Install a HardSPL and the latest available radio. Then download and install each of ROMS on your list for initial testing. Most likely critical bugs will pop out fast that your list would shorten pretty quickly (I had to go through that twice because not a single ROM satisfied my needs, so I’ve got what seems to be the closest match and then went on with customizing it). Some ROMs come so overloaded that it’s almost impossible to get anything done, others quite snappy but lack important features. Once you’ve made your choice – start customizing and testing.

When testing, aside from looking at how glorious your brand new interface looks like, you should also pay attention to:

  • phone reception quality, especially in places where you know services have been exceptionally good or exceptionally bad;
  • battery drain, especially during normal patterns of activity (i.e. if your battery survives longer then usual even though you started to play with your phone more – you’ve made the right choice);
  • GPS reception and time to lock on satellites;
  • overall system responsiveness (does opening browser or bringing up the phone takes longer or shorter, comparing to what you feel comfortable);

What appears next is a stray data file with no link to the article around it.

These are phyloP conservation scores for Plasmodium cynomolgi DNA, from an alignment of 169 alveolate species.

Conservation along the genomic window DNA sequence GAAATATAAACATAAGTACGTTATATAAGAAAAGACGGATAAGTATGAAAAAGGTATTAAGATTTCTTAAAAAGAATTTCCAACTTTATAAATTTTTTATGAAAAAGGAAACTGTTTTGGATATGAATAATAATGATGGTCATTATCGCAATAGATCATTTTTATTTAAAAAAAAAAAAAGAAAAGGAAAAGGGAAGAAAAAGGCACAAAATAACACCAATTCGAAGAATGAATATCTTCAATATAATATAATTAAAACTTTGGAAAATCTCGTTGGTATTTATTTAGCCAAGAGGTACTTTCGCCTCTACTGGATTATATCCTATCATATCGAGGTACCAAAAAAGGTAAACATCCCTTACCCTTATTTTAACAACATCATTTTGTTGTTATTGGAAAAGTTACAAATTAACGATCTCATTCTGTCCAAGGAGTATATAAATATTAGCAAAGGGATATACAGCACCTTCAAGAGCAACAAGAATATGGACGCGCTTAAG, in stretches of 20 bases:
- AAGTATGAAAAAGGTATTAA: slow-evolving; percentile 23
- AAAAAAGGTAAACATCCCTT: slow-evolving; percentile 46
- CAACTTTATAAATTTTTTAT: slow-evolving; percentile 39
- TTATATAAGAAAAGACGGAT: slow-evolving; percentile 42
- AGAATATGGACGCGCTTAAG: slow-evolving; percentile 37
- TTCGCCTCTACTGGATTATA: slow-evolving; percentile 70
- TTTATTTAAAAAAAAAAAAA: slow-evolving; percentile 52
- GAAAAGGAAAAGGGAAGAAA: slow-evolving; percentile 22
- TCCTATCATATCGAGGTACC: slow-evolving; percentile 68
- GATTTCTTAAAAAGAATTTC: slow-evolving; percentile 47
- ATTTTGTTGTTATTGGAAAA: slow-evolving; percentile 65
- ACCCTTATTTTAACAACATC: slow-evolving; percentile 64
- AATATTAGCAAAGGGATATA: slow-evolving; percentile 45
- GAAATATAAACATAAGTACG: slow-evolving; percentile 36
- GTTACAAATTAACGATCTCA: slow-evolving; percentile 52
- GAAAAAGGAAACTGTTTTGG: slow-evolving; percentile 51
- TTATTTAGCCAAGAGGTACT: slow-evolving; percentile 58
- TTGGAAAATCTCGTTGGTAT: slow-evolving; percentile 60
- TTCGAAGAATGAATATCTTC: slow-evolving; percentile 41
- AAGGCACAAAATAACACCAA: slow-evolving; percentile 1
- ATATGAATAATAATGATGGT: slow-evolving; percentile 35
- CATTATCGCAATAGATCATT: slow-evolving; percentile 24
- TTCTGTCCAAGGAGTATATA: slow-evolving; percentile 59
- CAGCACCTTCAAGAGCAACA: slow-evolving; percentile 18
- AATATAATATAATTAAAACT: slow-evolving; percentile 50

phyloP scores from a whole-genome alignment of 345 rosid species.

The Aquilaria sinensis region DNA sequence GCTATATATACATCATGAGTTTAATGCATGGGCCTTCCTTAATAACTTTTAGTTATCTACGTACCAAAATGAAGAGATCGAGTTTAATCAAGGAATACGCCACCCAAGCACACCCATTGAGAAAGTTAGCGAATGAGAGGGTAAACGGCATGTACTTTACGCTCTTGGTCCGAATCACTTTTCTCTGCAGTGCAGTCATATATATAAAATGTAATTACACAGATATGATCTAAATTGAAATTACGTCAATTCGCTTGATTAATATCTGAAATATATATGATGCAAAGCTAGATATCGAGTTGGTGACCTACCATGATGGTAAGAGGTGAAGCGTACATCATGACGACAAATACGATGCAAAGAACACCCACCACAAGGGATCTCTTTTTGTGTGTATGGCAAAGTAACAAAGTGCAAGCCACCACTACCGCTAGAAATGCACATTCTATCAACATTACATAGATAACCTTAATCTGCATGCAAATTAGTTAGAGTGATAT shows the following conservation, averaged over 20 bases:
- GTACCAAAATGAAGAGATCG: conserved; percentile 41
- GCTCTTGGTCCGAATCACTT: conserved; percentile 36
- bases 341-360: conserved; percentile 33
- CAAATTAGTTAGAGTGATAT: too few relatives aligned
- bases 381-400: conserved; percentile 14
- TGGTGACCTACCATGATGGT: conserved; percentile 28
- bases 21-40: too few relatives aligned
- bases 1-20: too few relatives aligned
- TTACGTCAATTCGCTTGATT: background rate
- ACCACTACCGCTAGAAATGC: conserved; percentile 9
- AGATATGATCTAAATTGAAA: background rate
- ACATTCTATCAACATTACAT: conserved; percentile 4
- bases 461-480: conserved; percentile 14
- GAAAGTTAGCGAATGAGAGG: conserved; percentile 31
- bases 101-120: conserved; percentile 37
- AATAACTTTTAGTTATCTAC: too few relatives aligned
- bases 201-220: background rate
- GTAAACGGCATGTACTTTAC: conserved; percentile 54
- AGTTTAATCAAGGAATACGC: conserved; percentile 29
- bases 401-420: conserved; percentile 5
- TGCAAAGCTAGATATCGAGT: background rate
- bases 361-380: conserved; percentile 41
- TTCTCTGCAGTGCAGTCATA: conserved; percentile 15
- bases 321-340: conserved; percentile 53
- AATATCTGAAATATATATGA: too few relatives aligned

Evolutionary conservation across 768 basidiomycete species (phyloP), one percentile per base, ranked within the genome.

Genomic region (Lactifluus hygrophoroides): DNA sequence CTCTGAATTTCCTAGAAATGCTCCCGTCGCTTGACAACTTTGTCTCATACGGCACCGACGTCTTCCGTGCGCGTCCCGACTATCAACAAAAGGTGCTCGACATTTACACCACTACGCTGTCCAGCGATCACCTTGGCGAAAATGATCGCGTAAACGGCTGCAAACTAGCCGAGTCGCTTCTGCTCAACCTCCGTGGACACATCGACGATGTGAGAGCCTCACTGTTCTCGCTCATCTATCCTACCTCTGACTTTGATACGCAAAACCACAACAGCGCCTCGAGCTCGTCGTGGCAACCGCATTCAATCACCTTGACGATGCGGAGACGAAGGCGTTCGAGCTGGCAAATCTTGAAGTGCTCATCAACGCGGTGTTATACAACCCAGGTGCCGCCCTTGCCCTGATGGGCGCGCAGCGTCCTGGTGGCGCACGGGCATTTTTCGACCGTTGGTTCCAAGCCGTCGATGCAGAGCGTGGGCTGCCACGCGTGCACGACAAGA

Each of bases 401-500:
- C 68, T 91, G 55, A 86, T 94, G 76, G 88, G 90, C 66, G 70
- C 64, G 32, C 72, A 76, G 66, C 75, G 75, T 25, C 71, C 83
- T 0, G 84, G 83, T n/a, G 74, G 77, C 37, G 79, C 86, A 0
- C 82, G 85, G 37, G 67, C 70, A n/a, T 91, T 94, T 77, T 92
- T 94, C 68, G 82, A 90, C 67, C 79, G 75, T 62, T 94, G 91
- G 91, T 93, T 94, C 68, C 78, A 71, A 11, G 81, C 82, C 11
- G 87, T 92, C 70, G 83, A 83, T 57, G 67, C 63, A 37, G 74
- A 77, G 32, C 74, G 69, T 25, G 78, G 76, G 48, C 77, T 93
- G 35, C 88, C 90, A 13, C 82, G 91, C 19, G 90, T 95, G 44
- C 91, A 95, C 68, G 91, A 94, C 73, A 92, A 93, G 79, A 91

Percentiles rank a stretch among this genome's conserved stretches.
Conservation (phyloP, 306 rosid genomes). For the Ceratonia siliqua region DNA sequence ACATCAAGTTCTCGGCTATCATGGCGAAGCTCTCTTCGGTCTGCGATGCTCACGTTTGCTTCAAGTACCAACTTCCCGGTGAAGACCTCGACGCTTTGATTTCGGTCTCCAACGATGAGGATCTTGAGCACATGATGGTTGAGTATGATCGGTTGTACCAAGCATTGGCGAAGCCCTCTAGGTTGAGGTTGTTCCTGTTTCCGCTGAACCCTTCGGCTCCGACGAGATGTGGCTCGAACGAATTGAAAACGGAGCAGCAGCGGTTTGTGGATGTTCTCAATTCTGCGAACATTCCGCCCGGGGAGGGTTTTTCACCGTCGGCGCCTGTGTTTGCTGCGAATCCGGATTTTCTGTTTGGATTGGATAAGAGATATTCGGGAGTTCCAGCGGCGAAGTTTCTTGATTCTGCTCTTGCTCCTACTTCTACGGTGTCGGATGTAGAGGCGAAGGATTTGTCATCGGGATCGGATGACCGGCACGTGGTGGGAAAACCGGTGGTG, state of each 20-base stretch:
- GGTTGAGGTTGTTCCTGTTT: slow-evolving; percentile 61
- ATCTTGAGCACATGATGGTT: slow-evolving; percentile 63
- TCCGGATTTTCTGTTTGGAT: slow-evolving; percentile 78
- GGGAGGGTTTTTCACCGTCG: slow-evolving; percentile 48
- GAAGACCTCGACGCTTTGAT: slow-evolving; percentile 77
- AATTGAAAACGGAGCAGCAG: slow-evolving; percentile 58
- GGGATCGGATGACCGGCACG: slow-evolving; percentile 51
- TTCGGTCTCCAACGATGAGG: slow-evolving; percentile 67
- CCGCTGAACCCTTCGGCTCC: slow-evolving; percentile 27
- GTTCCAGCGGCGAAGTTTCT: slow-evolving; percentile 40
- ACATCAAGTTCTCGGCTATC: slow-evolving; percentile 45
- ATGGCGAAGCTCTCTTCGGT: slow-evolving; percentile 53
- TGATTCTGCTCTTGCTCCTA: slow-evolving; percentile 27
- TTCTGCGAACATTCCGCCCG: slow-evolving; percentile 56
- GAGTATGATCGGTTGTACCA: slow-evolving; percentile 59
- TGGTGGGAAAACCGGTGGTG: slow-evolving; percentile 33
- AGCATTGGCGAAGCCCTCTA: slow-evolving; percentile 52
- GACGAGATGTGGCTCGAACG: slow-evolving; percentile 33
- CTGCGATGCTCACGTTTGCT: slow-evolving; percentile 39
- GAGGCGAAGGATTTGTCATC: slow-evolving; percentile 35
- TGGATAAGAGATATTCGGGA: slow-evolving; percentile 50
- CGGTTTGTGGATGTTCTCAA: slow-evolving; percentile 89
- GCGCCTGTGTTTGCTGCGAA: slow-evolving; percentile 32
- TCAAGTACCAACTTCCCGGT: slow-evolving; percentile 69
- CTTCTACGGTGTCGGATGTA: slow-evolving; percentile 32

• are there any critical issues that send your phone into reboot or force you to reset your phone? If yes – you may be using an unstable ROM or ROM/radio combination.

Overall process took me two evenings and a weekend, but right now I am a proud owner of the same old AT&T Tilt (a.k.a. HTC TyTN). However, the new TouchFLO interface with software lock that looks like iPhone’s “Slide to unlock” (you actually have to slide your finger to unlock the phone, but still get to use your favorite Windows Mobile OS – isn’t it cool?), updated Mobile Internet Explorer and Opera browser, clean Windows Mobile 6.1 installation with updates and fixed GPS connectivity. And plenty of memory is available to install more stuff as I need.